Banking, if you can just stay away from following the fads and making bad loans, has been a remarkably good business. Since WW II, ROE for banks that have stayed out of trouble has been good. Some large well-run banks earn 20% ROE. I’ve been surprised that margins in banking haven’t been competed away.
[CM: What you’re saying is that we screwed up, because banking has turned out to be better than we thought. We made a few billion [dollars] from Amex while we misappraised it. My only prediction is that we will continue to make mistakes like that.]
It’s pretty extraordinary that institutions competing against each other without real competitive advantages can all make high returns. Part of it is higher loan to value ratios than in past years. Some banks get into trouble making bad loans, but you don’t have to.
Source: 2003 Berkshire Hathaway Annual Shareholder Meeting
Competitive advantage and business model in banking:
– Banking is a good business – many banks earn high returns on tangible equity
– “Charlie and I have been surprised at how much profitability banks have, given that it seems like a commodity business.”
– Underestimated how sticky customers are and how unaware they are of fees banks charge them
– WFC – $4.00 per share after full taxes on $15 of tangible equity
– If you have a well run bank, you don’t need to be the #1 bank in an area
– Bank ROA is not highly correlated to size
– You may have to pay 3x tangible equity to buy a bank
– Only problem with banks is that sometimes they get crazy and do dumb things…’91 was a good example
– If a bank doesn’t do dumb things on the asset side, it will make good money
Source: Meeting with Warren Buffett, Jan 28 ,2005
Question: Small regional banks – what would you look at before you buy?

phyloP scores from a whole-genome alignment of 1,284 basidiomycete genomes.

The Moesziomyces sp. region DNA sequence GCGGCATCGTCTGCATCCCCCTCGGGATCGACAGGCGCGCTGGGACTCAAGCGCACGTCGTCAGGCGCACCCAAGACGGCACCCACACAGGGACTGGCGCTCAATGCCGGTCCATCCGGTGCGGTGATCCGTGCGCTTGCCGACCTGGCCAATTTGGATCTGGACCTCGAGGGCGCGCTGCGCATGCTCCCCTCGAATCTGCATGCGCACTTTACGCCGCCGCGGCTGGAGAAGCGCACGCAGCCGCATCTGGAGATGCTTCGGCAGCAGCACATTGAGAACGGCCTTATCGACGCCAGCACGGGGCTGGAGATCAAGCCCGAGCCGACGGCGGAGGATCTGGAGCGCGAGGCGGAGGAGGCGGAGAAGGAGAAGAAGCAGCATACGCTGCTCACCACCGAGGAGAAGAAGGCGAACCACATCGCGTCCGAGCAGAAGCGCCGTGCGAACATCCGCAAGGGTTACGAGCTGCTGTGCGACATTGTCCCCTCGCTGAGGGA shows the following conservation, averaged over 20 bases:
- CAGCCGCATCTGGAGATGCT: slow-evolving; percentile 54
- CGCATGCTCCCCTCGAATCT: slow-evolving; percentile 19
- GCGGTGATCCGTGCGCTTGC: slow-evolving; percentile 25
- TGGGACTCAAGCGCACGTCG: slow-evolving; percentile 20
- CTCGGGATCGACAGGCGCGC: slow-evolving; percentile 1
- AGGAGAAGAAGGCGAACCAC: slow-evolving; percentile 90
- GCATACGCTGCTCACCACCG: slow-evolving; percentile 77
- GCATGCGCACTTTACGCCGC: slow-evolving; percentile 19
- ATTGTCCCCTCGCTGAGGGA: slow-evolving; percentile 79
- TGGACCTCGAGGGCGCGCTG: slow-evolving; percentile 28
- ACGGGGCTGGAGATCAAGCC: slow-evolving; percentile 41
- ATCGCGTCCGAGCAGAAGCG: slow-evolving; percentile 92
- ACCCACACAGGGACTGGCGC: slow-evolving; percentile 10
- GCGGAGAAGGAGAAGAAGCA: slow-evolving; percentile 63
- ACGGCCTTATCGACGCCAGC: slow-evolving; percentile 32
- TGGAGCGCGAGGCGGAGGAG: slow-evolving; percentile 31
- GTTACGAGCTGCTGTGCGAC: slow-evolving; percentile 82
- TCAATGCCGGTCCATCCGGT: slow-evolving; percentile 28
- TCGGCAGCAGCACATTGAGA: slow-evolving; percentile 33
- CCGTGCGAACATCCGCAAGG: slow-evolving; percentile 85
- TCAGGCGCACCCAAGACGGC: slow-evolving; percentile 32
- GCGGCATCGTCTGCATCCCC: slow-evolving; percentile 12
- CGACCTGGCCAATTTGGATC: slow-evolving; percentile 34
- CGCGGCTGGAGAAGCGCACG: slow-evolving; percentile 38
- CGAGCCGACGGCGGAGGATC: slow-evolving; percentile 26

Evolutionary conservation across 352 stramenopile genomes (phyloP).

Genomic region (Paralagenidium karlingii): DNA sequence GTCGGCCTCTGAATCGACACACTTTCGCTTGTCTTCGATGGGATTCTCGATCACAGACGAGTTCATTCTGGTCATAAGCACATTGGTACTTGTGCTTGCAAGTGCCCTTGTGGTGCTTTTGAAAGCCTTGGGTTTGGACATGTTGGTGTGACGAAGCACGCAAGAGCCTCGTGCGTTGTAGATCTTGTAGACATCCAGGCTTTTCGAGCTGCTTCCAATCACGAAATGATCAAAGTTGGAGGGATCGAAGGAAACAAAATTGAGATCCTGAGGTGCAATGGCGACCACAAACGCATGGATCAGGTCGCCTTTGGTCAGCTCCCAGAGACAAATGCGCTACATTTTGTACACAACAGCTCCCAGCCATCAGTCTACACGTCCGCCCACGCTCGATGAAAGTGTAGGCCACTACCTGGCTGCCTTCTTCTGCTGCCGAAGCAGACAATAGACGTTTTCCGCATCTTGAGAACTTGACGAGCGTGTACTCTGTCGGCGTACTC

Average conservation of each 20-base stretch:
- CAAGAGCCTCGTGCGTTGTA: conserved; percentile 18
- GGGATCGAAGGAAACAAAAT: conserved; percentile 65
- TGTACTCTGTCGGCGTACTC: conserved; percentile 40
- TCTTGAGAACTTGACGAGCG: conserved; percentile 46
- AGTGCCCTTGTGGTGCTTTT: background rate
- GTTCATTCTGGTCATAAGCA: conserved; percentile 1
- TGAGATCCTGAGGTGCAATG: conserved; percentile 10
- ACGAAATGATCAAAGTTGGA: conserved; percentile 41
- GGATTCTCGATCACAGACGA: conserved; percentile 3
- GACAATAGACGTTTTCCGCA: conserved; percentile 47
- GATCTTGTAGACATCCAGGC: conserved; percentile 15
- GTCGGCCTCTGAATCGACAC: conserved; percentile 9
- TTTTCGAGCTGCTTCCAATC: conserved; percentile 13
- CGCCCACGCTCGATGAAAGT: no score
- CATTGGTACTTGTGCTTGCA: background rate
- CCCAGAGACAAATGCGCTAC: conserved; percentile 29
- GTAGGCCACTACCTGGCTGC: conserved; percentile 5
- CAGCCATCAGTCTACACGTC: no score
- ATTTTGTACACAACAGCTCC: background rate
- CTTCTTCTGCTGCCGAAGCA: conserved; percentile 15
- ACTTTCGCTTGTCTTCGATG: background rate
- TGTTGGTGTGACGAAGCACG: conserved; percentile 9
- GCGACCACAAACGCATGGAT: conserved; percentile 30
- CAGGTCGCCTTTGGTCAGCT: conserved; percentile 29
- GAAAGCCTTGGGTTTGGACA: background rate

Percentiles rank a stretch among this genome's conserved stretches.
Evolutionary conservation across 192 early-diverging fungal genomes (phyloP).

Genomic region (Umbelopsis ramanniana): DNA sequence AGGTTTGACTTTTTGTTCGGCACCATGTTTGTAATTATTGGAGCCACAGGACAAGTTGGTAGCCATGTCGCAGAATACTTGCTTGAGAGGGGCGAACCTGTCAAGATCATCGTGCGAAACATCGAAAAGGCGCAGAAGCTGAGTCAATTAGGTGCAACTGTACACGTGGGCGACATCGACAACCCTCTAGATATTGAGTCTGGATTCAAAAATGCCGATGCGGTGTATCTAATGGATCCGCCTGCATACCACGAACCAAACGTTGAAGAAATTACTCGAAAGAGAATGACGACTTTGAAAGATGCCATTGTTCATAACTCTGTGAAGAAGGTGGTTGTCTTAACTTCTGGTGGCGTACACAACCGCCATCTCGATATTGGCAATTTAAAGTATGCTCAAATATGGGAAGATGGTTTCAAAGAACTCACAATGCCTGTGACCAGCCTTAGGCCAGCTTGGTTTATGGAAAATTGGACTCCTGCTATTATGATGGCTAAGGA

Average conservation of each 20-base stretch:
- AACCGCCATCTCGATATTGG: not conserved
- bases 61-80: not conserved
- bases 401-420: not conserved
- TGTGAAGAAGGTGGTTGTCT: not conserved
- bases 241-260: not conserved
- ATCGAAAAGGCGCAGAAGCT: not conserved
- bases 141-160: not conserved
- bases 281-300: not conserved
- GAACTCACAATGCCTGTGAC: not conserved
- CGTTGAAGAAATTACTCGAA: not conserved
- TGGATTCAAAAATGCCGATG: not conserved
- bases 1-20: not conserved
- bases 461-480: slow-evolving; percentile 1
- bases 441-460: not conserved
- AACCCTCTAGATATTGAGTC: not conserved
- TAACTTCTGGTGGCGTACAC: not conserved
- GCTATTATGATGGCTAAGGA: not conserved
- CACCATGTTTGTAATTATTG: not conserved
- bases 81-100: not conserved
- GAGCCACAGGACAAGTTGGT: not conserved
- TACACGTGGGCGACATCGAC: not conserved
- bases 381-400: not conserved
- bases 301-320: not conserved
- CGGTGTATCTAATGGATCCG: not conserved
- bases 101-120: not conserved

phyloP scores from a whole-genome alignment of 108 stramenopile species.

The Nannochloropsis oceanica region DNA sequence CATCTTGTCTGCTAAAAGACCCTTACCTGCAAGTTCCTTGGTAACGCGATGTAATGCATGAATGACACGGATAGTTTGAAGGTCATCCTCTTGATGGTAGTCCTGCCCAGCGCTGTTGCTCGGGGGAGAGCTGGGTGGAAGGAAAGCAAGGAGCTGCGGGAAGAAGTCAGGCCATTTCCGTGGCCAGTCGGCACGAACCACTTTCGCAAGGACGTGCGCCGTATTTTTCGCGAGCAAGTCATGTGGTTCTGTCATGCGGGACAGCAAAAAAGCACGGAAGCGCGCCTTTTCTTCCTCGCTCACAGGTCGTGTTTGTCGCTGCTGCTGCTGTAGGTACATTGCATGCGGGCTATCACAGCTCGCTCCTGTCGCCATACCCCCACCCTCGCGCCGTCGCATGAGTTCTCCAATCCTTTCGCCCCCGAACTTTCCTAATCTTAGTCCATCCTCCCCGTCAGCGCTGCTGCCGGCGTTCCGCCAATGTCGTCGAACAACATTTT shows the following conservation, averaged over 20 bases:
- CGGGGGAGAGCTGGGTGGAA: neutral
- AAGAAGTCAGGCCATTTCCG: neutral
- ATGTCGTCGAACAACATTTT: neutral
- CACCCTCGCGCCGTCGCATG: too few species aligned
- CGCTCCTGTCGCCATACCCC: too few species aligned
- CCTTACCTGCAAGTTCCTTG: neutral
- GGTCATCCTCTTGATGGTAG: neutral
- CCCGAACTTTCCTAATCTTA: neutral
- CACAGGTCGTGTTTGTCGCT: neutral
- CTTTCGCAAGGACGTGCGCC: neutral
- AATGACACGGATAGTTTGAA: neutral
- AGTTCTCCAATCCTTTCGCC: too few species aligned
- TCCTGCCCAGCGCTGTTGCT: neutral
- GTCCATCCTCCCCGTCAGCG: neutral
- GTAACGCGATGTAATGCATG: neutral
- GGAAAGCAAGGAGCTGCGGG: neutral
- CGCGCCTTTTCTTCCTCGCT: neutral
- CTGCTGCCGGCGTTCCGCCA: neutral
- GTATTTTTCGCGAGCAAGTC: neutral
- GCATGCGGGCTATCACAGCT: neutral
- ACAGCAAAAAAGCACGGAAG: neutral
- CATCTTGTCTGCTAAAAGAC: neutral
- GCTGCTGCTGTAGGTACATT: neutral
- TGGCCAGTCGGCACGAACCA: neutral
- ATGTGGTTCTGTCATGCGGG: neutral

Buffett: It is hard to make a categorical decision about regional banks. So much depends on the character of the institution. It will be a reflection of the CEO you have. A bank can mean anything. It can be an institution that is doing all sorts of crazy things. The Bank of Commonwealth was an example. We owned a bank in Rockford, Illinois, run by Dean Aback—he would always run a super, sound bank. You should know the culture of the management and the institution before making the decision to buy a bank. We own Wells Fargo and M&T, but it doesn’t mean they are immune. But likely they are immune from institutional stupidity. There was a wise man that said there are more banks than bankers. If you think about that a while, you will get my point.
Munger: The questioner is on to something. So many large banks have cast a pall over the entire industry. You are prospecting in a likely territory.
Buffet: If you took the 20 largest and the 20 smallest banks in Florida, I don’t know if you could tell the difference.
CM: It is a territory that has some promise.
WB: That is a wildly bullish statement from Charlie. I may need to go start buying! [laughter]
Source: 2008 Berkshire Hathaway Annual Shareholder Meeting